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I have a specific case where my sound system is setup in the basement of my house.

Two floors up are the bedrooms. My subwoofer gets up to the top floor. I'm on a concrete floor, with a nice thick carpet.
I just want to reduce some of the sound getting upstairs.

My sub is under my large desk (cheep door laid across two filing cabinets). I just want to a realatively inexpensive way to reduce some of the low-frequency sound getting upstairs without taking out my walls.

Is there any way I can utilize the concrete floor to my advantage? Would putting thick sound proofing foam padding in between the sub and the wall help at all?

Any help would be greatly appreciated!
Condo, small room.  All walls and ceiling are adjacent to my own rooms.
Floor is above a quiet neighbor and I am trying to protect her from my new piano.
It was a big expensive undertaking and now we discover that it has failed. :( :( :( :( :( :(

Steps already taken:
1. Hardwood floor ripped out.  12mm Ecore underlayment installed, with Bostik sound-deadening glue above and below it.  New hardwood floor on top.
2. 8x10 rug covering majority of room, with thick memory-foam rug pad.
3. Piano placed on caster cups designed to isolate vibrations from floor.

After all this expensive work was done, We tested it again.  The sound of the piano is still very present in the downstair's neighbor's room.  I am absolutely dejected.

Voices did not transmit, and or course the lower tones transmitted most of all.

So this brings me to my present question:

There is a large window seat right next to the low end of the piano, which was not addressed.  Soundproofing expert returned and said that the window seat cavity may be hollow.  He recommended that I open it up, fill it with a couple layers of mineral wool, and re-install that flooring.

Will this work?

It's so discouraging to have all this expensive work done, and to wait the many months for it to get done, and then to have it seem to make almost no difference.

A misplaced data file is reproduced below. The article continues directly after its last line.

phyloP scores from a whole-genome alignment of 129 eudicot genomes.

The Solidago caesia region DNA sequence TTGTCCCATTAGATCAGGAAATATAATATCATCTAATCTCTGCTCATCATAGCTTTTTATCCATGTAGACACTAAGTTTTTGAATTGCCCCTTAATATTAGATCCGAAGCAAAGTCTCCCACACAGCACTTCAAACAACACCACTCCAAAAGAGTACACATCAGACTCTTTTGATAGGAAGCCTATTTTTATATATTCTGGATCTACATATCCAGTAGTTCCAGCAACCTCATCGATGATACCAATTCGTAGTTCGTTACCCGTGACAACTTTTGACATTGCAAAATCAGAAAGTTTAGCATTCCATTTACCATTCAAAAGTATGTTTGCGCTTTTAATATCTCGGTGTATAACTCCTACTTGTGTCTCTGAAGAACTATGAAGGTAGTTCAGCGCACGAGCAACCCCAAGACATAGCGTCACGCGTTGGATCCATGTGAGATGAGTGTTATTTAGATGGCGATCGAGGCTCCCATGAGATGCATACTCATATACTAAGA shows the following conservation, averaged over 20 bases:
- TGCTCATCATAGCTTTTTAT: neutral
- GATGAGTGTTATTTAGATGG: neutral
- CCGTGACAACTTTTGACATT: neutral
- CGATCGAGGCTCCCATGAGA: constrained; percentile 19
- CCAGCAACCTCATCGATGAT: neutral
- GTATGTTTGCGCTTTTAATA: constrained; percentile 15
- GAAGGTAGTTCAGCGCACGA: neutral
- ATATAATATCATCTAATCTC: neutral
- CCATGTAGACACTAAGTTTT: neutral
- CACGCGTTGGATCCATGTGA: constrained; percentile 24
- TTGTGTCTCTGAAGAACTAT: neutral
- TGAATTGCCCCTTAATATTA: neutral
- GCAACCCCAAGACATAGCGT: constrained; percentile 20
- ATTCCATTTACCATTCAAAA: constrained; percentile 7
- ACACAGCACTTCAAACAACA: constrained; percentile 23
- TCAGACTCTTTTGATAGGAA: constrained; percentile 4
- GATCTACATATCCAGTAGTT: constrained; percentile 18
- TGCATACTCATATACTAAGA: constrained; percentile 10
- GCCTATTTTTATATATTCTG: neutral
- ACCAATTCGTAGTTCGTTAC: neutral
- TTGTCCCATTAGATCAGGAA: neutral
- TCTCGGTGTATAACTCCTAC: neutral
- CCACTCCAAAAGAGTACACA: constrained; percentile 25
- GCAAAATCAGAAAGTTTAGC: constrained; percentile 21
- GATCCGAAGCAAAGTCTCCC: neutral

Attached is a photograph from the side of the window seat, whose top is about 18"x74".

I earnestly seek your advice, and I thank you in advance for your consideration.

Soundproofing Windows and Doors / Re: How to seal two acrylic sheets together?
« Last post by kevinr on September 23, 2017, 10:34:54 PM »
I actually have the same question for another window, where I have two 10mm / 3/8"  acrylic sheets but they are in line.

I have to use two sheets because the window is too large, and I want to make the lower sheet a manageable size for removal.

So I plan to mount the top sheet permanently, then fit the removable lower sheet under it. Would a magnetic strip each attached to the adjoining parts of each face give an airtight fit?

Soundproofing Windows and Doors / How to seal two acrylic sheets together?
« Last post by kevinr on September 23, 2017, 12:50:38 AM »
Hi all,

I have a dormer-style window - two panes, one at an angle above the other  Inside I'll be using 10mm acrylic, and the edges will be cut at 90 degrees - they won't be mitered.

What can I use to get an airtight seal at the point the two sheets meet?
there is some value lost with a triple leaf system. this is why they tell you to remove the existing layer..
The key here is when you build the new frame and insulate both you need to load the new frame with as much mass as you can.

Randy S.
Blocking or reducing outside noise is based on a few factors.

1) line of sight must be eliminated. if you can see it you can hear it.
2) diffracted path and shadow zone dictate potential reduction. if your fence is to short the shadow zone is not of based on distance from source to property line are good indicators of how high the fence needs to be. Which in some cases is not possible.
3) Mass, mass, mass, do not be fooled on this one...the heavier the wall / fence the better value so in most cases using conventional materials work just cinder block , cement board..etc.. using Mass loaded vinyl on an existing fence is what some do but do not expect huge reductions this normally just takes the edge off of an annoying source.

and most important NO GAPS.

Randy S.
No they are not going to achieve the value in low frequency, you need mass, large air gap 3"+ and more mass.

Randy S.
Not that I am aware of, this question would be best suited for a window manufacturer.

Sorry for the delayed response.

Randy S.

Do metal roll shutters with polyfoam insulation  do anything to attenuate low frequency sounds like trucks, bass, buses, etc?

It would add some mass but I read in the forums the metal shutters do very little for sound.

Online most sites tout sound blocking ability but an australian site states it does little for low frequency.



I have benefited from your information a lot.
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